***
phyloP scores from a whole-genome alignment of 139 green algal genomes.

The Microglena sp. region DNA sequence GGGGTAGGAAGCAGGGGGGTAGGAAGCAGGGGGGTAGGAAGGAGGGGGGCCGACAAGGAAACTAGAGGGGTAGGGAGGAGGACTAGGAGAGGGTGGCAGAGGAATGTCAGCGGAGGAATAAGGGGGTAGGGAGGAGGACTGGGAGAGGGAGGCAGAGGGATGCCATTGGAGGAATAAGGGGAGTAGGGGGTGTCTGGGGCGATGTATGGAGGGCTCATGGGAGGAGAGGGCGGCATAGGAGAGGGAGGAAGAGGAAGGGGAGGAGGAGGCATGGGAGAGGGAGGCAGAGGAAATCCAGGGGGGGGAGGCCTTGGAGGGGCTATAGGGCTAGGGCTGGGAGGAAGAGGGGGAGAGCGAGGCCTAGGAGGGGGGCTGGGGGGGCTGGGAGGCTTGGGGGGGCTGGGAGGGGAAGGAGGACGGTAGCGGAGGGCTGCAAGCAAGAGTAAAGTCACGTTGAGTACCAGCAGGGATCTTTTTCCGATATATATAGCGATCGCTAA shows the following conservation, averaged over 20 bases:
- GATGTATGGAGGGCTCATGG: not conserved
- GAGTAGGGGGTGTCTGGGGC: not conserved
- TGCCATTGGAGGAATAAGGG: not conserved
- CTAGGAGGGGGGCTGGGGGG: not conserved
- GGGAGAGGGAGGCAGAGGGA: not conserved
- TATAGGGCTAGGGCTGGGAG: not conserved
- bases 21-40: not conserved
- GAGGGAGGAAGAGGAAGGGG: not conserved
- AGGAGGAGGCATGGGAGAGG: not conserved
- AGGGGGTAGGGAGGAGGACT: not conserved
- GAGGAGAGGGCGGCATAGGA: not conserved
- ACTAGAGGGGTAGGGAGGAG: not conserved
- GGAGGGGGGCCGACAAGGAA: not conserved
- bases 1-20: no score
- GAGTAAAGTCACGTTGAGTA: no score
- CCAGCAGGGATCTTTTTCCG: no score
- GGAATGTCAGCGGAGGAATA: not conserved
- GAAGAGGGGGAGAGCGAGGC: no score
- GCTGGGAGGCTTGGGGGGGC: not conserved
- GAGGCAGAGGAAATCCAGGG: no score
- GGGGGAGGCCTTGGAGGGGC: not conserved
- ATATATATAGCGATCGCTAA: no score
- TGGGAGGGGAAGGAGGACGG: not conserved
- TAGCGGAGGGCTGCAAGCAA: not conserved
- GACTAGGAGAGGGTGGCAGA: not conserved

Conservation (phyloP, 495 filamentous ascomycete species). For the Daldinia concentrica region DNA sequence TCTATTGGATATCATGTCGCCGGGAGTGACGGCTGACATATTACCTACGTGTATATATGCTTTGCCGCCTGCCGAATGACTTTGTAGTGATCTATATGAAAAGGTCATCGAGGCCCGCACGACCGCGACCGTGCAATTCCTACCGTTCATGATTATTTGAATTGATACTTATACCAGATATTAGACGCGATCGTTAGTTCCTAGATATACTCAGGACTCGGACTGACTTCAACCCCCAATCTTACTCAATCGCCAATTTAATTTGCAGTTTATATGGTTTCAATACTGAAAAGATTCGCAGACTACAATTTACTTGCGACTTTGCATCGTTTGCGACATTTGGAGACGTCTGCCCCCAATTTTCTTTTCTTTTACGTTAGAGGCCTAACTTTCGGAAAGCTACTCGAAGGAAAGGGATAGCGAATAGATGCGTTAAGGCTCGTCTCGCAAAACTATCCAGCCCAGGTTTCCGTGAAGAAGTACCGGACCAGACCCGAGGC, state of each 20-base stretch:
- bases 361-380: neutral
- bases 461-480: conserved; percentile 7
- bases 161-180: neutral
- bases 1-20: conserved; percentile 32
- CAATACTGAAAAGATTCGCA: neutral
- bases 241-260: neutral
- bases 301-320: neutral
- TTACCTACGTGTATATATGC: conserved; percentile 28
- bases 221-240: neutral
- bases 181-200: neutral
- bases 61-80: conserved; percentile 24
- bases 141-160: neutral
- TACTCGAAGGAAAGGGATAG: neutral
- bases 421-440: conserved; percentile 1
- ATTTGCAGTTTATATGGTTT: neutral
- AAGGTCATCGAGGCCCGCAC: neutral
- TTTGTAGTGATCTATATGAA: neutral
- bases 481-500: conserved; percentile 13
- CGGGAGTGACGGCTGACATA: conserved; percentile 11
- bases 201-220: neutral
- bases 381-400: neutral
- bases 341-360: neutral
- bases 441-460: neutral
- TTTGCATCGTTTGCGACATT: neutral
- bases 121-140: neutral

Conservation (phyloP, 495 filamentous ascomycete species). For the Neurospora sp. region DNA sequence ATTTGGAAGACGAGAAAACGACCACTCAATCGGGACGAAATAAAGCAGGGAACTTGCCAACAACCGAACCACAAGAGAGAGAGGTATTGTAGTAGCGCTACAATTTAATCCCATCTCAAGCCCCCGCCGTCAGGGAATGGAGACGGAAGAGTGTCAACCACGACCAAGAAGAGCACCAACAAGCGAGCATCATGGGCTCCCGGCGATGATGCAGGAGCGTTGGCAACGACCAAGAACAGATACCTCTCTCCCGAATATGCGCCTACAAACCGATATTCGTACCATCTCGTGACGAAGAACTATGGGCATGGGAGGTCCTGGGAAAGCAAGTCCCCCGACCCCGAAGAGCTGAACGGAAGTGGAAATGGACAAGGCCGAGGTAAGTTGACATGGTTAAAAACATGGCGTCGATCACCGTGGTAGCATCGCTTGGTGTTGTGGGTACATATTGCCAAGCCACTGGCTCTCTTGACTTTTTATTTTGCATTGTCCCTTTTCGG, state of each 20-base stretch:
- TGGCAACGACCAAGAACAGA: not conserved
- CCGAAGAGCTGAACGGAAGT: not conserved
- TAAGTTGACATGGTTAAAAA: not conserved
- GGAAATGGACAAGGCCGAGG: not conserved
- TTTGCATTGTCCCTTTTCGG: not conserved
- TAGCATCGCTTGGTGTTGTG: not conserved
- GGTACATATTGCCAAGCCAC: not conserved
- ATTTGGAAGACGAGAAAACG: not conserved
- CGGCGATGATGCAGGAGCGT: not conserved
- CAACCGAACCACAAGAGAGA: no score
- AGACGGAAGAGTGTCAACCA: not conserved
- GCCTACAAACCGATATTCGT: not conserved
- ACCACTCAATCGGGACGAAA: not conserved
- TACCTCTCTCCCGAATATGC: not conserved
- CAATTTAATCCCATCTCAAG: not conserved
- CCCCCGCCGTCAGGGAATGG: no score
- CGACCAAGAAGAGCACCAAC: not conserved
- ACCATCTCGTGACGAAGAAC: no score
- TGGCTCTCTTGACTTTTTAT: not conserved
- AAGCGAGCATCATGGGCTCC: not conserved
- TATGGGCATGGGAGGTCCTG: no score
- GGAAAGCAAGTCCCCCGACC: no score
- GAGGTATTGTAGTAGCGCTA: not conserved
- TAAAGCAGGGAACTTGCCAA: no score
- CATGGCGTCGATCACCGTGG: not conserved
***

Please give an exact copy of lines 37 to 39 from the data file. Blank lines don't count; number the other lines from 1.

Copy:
- bases 221-240: neutral
- bases 181-200: neutral
- bases 61-80: conserved; percentile 24